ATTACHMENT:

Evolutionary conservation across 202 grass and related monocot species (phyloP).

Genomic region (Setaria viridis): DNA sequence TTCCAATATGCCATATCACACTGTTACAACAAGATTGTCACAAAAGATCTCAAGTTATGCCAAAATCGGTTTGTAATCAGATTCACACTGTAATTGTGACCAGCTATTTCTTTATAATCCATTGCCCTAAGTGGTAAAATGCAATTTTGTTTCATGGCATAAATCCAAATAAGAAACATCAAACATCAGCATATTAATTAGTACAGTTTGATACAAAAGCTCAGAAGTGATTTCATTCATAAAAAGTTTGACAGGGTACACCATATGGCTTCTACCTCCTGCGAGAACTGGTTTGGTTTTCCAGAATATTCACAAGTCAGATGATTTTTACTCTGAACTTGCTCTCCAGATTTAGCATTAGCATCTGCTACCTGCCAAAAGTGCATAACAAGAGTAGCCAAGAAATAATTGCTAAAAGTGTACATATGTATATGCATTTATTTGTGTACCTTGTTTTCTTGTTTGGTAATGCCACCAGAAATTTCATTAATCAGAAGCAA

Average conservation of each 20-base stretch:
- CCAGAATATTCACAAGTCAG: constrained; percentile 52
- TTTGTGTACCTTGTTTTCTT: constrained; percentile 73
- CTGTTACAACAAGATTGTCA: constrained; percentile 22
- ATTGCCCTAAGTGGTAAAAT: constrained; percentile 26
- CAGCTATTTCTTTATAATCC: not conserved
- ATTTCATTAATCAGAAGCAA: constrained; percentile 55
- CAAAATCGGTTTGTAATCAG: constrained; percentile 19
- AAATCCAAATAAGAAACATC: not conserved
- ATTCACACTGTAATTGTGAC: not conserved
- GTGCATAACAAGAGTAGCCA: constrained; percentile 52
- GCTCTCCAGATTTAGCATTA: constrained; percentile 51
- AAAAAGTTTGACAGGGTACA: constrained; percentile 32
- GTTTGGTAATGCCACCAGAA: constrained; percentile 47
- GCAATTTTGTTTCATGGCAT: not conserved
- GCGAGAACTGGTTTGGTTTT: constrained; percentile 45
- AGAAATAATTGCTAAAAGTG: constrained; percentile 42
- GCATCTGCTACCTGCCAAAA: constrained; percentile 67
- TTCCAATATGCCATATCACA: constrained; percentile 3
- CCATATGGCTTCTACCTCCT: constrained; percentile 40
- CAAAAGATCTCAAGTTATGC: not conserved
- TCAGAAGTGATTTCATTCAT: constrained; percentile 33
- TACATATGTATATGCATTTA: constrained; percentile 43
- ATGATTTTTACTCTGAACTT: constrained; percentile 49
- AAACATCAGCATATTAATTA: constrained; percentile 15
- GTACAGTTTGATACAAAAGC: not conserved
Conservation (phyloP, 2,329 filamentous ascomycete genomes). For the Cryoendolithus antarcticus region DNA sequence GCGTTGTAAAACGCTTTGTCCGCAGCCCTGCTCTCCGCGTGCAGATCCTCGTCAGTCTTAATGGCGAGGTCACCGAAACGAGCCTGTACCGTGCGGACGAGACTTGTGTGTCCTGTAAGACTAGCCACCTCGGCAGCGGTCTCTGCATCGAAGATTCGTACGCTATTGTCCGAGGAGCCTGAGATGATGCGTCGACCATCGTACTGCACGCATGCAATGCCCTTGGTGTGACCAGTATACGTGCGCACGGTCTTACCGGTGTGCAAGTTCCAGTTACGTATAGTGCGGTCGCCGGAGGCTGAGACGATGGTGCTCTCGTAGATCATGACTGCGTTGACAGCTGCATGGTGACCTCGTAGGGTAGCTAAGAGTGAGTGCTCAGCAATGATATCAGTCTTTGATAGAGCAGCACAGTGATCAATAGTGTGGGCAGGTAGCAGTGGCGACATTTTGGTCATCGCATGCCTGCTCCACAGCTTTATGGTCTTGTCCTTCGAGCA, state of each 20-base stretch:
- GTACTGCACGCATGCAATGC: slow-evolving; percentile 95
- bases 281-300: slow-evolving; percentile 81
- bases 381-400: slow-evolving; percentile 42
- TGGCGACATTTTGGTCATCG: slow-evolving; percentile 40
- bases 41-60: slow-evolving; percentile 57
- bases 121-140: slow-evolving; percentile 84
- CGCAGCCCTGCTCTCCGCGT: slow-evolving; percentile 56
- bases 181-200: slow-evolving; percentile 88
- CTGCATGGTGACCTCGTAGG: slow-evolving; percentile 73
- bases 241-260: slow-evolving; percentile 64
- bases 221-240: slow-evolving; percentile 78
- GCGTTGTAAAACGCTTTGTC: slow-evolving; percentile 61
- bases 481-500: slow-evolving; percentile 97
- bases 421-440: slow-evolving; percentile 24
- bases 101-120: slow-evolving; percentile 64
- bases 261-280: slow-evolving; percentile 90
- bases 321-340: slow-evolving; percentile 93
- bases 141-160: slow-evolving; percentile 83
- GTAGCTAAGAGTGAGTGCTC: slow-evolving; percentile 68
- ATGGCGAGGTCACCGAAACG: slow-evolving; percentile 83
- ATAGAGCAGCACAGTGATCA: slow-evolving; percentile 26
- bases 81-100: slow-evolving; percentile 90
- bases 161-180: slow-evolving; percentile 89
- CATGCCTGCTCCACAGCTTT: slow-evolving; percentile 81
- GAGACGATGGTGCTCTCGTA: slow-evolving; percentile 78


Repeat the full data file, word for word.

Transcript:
Evolutionary conservation across 202 grass and related monocot species (phyloP).

Genomic region (Setaria viridis): DNA sequence TTCCAATATGCCATATCACACTGTTACAACAAGATTGTCACAAAAGATCTCAAGTTATGCCAAAATCGGTTTGTAATCAGATTCACACTGTAATTGTGACCAGCTATTTCTTTATAATCCATTGCCCTAAGTGGTAAAATGCAATTTTGTTTCATGGCATAAATCCAAATAAGAAACATCAAACATCAGCATATTAATTAGTACAGTTTGATACAAAAGCTCAGAAGTGATTTCATTCATAAAAAGTTTGACAGGGTACACCATATGGCTTCTACCTCCTGCGAGAACTGGTTTGGTTTTCCAGAATATTCACAAGTCAGATGATTTTTACTCTGAACTTGCTCTCCAGATTTAGCATTAGCATCTGCTACCTGCCAAAAGTGCATAACAAGAGTAGCCAAGAAATAATTGCTAAAAGTGTACATATGTATATGCATTTATTTGTGTACCTTGTTTTCTTGTTTGGTAATGCCACCAGAAATTTCATTAATCAGAAGCAA

Average conservation of each 20-base stretch:
- CCAGAATATTCACAAGTCAG: constrained; percentile 52
- TTTGTGTACCTTGTTTTCTT: constrained; percentile 73
- CTGTTACAACAAGATTGTCA: constrained; percentile 22
- ATTGCCCTAAGTGGTAAAAT: constrained; percentile 26
- CAGCTATTTCTTTATAATCC: not conserved
- ATTTCATTAATCAGAAGCAA: constrained; percentile 55
- CAAAATCGGTTTGTAATCAG: constrained; percentile 19
- AAATCCAAATAAGAAACATC: not conserved
- ATTCACACTGTAATTGTGAC: not conserved
- GTGCATAACAAGAGTAGCCA: constrained; percentile 52
- GCTCTCCAGATTTAGCATTA: constrained; percentile 51
- AAAAAGTTTGACAGGGTACA: constrained; percentile 32
- GTTTGGTAATGCCACCAGAA: constrained; percentile 47
- GCAATTTTGTTTCATGGCAT: not conserved
- GCGAGAACTGGTTTGGTTTT: constrained; percentile 45
- AGAAATAATTGCTAAAAGTG: constrained; percentile 42
- GCATCTGCTACCTGCCAAAA: constrained; percentile 67
- TTCCAATATGCCATATCACA: constrained; percentile 3
- CCATATGGCTTCTACCTCCT: constrained; percentile 40
- CAAAAGATCTCAAGTTATGC: not conserved
- TCAGAAGTGATTTCATTCAT: constrained; percentile 33
- TACATATGTATATGCATTTA: constrained; percentile 43
- ATGATTTTTACTCTGAACTT: constrained; percentile 49
- AAACATCAGCATATTAATTA: constrained; percentile 15
- GTACAGTTTGATACAAAAGC: not conserved
Conservation (phyloP, 2,329 filamentous ascomycete genomes). For the Cryoendolithus antarcticus region DNA sequence GCGTTGTAAAACGCTTTGTCCGCAGCCCTGCTCTCCGCGTGCAGATCCTCGTCAGTCTTAATGGCGAGGTCACCGAAACGAGCCTGTACCGTGCGGACGAGACTTGTGTGTCCTGTAAGACTAGCCACCTCGGCAGCGGTCTCTGCATCGAAGATTCGTACGCTATTGTCCGAGGAGCCTGAGATGATGCGTCGACCATCGTACTGCACGCATGCAATGCCCTTGGTGTGACCAGTATACGTGCGCACGGTCTTACCGGTGTGCAAGTTCCAGTTACGTATAGTGCGGTCGCCGGAGGCTGAGACGATGGTGCTCTCGTAGATCATGACTGCGTTGACAGCTGCATGGTGACCTCGTAGGGTAGCTAAGAGTGAGTGCTCAGCAATGATATCAGTCTTTGATAGAGCAGCACAGTGATCAATAGTGTGGGCAGGTAGCAGTGGCGACATTTTGGTCATCGCATGCCTGCTCCACAGCTTTATGGTCTTGTCCTTCGAGCA, state of each 20-base stretch:
- GTACTGCACGCATGCAATGC: slow-evolving; percentile 95
- bases 281-300: slow-evolving; percentile 81
- bases 381-400: slow-evolving; percentile 42
- TGGCGACATTTTGGTCATCG: slow-evolving; percentile 40
- bases 41-60: slow-evolving; percentile 57
- bases 121-140: slow-evolving; percentile 84
- CGCAGCCCTGCTCTCCGCGT: slow-evolving; percentile 56
- bases 181-200: slow-evolving; percentile 88
- CTGCATGGTGACCTCGTAGG: slow-evolving; percentile 73
- bases 241-260: slow-evolving; percentile 64
- bases 221-240: slow-evolving; percentile 78
- GCGTTGTAAAACGCTTTGTC: slow-evolving; percentile 61
- bases 481-500: slow-evolving; percentile 97
- bases 421-440: slow-evolving; percentile 24
- bases 101-120: slow-evolving; percentile 64
- bases 261-280: slow-evolving; percentile 90
- bases 321-340: slow-evolving; percentile 93
- bases 141-160: slow-evolving; percentile 83
- GTAGCTAAGAGTGAGTGCTC: slow-evolving; percentile 68
- ATGGCGAGGTCACCGAAACG: slow-evolving; percentile 83
- ATAGAGCAGCACAGTGATCA: slow-evolving; percentile 26
- bases 81-100: slow-evolving; percentile 90
- bases 161-180: slow-evolving; percentile 89
- CATGCCTGCTCCACAGCTTT: slow-evolving; percentile 81
- GAGACGATGGTGCTCTCGTA: slow-evolving; percentile 78